By Douglas Walker
MUNCIE - A Muncie pastor is seeking the public’s help in trying to find shelter for a small group of convicted sex offenders who are soon to lose their nightly home.
Steve Graves, pastor at Fountain Square (Facebook) and Industry United Methodist (Facebook) churches, said Thursday the men have been told they can no longer stay at a Christian Ministries shelter at 401 E. Main St.
That’s due to state law that forbids those convicted of some sex-related crimes from living within 1,000 feet of places frequented by children. In the case of the Main Street shelter, that would apparently apply to a small downtown park, the Carnegie Library and a daycare facility, Graves said.
“We don’t question the law,” the pastor said, adding he was “baffled” as to why state officials apparently feel they have no responsibility to help the men survive.
- If the law is wrong you should question it!
The edict that effective Sunday, the men can no longer stay at the Main Street shelter came not from Christian Ministries, but from state officials.
Graves said he is aware of the low regard many citizens have for convicted sex offenders, and that their proximity can be troubling, especially for families with children.
“But we’re a society that believes in redemption, and second chances,” he said. “We’re still human beings.”
- Not anymore!
Graves said because of the stigma of their crimes, the men have difficulty finding work, and that the residency restriction complicates their efforts to find lodging. In recent weeks, weather conditions have made the pursuit of overnight shelter a life and death proposition.
- We wonder if that is their goal, to have ex-offenders die?
“Desperate people will do desperate things,” Graves said.
The pastor at first thought as many as eight offenders would be left without lodging beginning Sunday, but four of the men have since found at-least temporary lodging.
That leaves Graves — and those who have come to his assistance, including Paula Justice, Mayor Dennis Tyler’s administrative assistant — two more days to find a place for four men to stay.
Graves is asking anyone with a property that could be used — essentially any structure with heating that would not violate the 1,000-feet restriction — and where cots could be set up to give the men a place to sleep.
The pastor can be contacted at (765) 228-7404.
“They don’t expect the Taj Mahal,” he said. “Just a roof over their head.”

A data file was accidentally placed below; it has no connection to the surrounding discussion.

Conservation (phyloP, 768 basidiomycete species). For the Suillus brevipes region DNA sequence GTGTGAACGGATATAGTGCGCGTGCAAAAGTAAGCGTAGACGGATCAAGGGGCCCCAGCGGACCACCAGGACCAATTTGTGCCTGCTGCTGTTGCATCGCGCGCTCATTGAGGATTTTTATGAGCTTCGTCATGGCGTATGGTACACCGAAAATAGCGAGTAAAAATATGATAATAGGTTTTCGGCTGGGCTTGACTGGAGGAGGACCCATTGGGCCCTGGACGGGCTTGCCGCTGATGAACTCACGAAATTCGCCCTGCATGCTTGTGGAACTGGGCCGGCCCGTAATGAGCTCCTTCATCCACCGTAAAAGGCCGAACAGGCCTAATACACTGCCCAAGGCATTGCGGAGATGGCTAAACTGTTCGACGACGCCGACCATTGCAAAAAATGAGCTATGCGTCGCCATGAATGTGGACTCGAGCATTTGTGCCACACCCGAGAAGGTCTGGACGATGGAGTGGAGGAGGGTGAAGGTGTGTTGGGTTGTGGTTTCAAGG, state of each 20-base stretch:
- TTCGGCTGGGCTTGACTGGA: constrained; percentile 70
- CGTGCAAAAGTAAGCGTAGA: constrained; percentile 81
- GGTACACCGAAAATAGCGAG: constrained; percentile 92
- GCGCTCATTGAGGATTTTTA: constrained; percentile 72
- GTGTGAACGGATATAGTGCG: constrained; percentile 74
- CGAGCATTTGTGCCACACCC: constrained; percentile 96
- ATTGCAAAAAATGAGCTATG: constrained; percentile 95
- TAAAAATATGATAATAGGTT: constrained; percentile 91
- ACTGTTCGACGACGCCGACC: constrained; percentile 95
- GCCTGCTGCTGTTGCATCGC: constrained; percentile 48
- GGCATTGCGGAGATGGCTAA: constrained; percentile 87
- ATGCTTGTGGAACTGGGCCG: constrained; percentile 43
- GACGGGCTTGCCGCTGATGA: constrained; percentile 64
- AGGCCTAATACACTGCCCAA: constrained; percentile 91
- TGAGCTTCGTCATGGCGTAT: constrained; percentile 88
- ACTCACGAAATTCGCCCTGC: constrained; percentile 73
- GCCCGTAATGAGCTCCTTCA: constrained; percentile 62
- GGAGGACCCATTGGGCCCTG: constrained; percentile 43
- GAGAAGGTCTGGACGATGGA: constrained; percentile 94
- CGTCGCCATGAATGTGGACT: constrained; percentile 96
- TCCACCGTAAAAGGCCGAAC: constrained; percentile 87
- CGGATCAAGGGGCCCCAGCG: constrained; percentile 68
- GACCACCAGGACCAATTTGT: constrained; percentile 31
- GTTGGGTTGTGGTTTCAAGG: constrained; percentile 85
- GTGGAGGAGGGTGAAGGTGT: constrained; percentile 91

Graves became aware of the men’s plight through a convicted sex offender he met through his church, _____.
_____ was convicted of child molesting in Grant County in 1995. The former Marion resident has since returned to prison for parole violations, and two convictions — also in Grant County, in 2003 and 2008 —for failing to register as a sex offender.
He became a Muncie resident through the efforts of the state Department of Correction, who allowed him to stay at a “DOC Assist” facility — for recently released sex offenders with nowhere else to go — in the Old West End neighborhood. (A DOC official said recently the department was no longer operating any DOC Assist homes in Muncie or Delaware County.)
After his eligibility to stay at the Powers Street house ended, _____ for a time lived under the East Jackson Street bridge. The church congregation later bought him a tent to live in, but this winter has not been conducive to tent residency.
He has done some part-time work at the two churches where Graves ministers, and is hopeful his Social Security pension — for a mental disability — will be restored.
For now, though, his primary concern is having a place to sleep on Sunday night.
“The system is messed up, big time,” _____ said on Thursday.
While Graves’ priority is finding a place for _____ and the other three offenders to stay in the short term, he said efforts must be made to solve the residence issues for offenders on a long-term basis.
“This is a community problem,” said Graves.
The Muncie pastor is no stranger to trying to solve government-related problems — or to dealing with convicted criminals, for that matter.
Before he entered the ministry seven years ago, Graves worked both as an administrative assistant to then-Gov. Evan Bayh, assigned to health and human services, and as a probation officer.